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Identity and Brexit: Five Readings of the Referendum

Political Identification in Europe: Community in Crisis?

ISBN: 978-1-83982-125-7, eISBN: 978-1-83982-124-0

Publication date: 13 April 2021


On 23 June 2016, 51.9% of those who voted in the UK referendum on membership of the European Union (EU) opted to leave. The impact of this result upon both British and European politics has been profoundly disruptive and divisive. It not only marks a ‘seismic moment in post-war British politics’ (McGowan, 2018, p. 4) but has also disrupted expectations for the European project; no Member State had previously left the Union. Political institutions have been thrown into disarray, many citizens remain in a situation of existential uncertainty, and the political realm is cleaving. What has come to be known as ‘Brexit’ seemingly marks a crisis; a tear or a wrench in the very fabric of European politics, or perhaps a knot in which different socio-political tendencies have become entangled. In this chapter, the authors are interested not so much in diagnosing the factors that led to Brexit as they are the different interpretations that the ‘Brexit crisis’ is now being given. The authors map out five readings of ‘the Brexit crisis’ and contend that any attempt to grasp the meaning of Brexit demands drawing on all of them.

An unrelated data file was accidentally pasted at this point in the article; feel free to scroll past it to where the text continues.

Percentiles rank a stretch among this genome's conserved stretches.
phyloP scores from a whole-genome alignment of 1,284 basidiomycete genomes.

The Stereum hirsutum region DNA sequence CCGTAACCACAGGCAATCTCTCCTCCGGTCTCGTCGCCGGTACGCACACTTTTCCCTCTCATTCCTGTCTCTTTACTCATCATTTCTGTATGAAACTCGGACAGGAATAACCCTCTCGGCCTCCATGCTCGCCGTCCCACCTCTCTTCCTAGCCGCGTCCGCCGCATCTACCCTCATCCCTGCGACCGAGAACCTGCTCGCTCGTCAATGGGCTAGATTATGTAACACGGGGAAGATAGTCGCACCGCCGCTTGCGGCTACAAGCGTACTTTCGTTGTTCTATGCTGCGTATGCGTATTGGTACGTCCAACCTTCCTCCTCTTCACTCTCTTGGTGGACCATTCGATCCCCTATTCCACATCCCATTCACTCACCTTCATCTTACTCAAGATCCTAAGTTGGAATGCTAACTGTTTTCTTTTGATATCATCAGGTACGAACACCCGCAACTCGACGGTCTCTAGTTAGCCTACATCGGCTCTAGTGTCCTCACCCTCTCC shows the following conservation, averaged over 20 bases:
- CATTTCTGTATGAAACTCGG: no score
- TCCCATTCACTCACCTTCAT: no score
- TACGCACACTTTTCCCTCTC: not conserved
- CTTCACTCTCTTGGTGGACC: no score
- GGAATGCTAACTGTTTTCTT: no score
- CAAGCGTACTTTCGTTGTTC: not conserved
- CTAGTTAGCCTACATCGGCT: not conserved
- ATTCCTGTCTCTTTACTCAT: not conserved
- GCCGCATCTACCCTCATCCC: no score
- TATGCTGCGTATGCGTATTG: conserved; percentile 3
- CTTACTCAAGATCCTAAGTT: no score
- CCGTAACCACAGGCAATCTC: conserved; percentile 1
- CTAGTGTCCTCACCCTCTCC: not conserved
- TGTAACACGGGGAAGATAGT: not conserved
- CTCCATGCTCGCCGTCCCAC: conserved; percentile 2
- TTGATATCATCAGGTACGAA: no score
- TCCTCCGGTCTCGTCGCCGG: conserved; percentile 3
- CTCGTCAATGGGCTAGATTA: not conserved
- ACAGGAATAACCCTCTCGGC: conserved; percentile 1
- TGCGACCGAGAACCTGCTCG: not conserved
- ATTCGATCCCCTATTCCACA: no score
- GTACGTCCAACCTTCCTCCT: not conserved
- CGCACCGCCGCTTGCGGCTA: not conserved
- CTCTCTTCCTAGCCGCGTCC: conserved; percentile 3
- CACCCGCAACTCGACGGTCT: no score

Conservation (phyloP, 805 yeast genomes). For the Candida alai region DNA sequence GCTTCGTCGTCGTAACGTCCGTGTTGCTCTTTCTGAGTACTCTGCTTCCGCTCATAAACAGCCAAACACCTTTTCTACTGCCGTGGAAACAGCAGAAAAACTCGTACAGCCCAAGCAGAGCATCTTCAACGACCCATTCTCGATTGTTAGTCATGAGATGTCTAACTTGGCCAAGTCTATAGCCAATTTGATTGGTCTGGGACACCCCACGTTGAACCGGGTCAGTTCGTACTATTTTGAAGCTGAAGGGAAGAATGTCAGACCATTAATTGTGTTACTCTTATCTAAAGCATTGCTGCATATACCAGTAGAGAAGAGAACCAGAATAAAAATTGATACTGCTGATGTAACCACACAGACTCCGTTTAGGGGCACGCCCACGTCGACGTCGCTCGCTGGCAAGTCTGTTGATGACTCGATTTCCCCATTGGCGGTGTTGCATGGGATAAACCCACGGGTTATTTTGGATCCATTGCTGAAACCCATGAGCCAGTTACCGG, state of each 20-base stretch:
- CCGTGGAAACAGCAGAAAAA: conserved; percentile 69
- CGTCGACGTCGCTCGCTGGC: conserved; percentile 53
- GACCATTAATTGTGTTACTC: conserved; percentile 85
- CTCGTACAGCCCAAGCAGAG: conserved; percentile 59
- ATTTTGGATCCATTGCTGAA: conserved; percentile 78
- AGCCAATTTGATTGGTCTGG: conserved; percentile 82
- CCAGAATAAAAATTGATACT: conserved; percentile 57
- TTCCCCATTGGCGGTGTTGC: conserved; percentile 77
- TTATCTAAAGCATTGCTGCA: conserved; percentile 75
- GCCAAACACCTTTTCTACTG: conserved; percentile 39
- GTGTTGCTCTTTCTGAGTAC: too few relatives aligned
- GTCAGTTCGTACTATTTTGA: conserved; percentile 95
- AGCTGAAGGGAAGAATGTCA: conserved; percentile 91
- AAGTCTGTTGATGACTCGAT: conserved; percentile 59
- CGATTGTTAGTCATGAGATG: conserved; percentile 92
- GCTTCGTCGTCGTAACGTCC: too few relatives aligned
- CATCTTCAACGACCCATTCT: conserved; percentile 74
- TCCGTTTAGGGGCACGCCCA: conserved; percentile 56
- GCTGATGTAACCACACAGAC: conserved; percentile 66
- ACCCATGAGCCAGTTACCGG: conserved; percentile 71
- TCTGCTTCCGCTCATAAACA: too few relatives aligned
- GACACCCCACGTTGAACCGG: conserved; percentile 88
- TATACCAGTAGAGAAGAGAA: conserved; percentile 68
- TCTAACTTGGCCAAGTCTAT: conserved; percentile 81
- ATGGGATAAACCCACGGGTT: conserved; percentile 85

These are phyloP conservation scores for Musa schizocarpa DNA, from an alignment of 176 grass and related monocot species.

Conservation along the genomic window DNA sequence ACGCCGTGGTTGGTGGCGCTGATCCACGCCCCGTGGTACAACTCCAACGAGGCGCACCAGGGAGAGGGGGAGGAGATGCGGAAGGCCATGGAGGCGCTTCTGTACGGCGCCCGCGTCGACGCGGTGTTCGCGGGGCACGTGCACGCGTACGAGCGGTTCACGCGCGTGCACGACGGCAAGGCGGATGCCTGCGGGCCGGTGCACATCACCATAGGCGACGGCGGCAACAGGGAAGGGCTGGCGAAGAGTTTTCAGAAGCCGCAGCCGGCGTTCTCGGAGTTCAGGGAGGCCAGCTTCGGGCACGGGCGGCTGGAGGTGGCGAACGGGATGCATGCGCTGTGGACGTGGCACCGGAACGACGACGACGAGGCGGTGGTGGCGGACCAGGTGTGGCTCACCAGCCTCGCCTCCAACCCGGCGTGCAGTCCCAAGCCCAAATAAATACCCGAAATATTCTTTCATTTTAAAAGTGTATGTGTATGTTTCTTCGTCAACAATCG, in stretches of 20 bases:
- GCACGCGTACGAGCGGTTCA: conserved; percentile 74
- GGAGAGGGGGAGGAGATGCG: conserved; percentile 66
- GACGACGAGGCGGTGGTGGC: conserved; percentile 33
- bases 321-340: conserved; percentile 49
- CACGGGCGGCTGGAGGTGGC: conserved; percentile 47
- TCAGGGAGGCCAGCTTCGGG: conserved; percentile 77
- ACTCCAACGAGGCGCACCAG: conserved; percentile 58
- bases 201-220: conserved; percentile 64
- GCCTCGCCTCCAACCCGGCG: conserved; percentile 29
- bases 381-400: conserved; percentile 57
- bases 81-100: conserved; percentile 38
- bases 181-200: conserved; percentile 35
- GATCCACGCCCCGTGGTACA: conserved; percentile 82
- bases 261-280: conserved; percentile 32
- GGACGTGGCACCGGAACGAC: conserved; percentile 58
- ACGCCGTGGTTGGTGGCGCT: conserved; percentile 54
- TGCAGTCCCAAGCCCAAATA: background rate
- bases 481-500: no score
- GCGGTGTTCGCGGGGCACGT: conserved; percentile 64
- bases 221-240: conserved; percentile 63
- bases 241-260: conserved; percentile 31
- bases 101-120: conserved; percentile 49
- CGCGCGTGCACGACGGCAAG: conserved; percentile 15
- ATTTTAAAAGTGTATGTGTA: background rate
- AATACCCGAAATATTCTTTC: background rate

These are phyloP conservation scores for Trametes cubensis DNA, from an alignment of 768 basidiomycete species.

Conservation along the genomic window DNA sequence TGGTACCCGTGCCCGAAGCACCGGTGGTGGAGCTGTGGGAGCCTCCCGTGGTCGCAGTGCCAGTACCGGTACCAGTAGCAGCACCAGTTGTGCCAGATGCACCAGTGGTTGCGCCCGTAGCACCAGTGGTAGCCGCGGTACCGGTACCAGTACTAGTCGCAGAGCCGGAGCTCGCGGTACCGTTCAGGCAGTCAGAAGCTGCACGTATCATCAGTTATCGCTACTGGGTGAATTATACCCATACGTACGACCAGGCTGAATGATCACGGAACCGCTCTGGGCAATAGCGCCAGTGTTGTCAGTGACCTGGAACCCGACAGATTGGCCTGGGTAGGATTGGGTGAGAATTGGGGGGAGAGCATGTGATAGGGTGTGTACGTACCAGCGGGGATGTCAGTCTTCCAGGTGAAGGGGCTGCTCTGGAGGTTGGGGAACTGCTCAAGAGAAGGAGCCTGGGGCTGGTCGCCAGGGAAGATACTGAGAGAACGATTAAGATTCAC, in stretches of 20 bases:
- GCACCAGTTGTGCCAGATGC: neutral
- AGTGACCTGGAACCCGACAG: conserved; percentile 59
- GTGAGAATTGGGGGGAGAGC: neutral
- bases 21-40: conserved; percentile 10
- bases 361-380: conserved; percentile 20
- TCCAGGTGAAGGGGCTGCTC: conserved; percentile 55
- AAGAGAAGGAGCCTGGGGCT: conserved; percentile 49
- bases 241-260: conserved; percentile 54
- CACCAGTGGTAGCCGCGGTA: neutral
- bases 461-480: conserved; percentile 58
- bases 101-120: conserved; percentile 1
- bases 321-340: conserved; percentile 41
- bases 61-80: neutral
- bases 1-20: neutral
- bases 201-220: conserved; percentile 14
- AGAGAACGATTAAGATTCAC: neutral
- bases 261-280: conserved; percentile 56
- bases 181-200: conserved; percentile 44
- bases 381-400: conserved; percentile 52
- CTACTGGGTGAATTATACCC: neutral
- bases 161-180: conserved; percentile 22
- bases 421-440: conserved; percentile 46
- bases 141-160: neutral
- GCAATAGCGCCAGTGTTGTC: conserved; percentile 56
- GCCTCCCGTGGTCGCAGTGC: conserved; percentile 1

Abrams, B., Büttner, S. and Machin, A. (2021), "Identity and Brexit: Five Readings of the Referendum", Machin, A. and Meidert, N. (Ed.) Political Identification in Europe: Community in Crisis?, Emerald Publishing Limited, Bingley, pp. 147-160.



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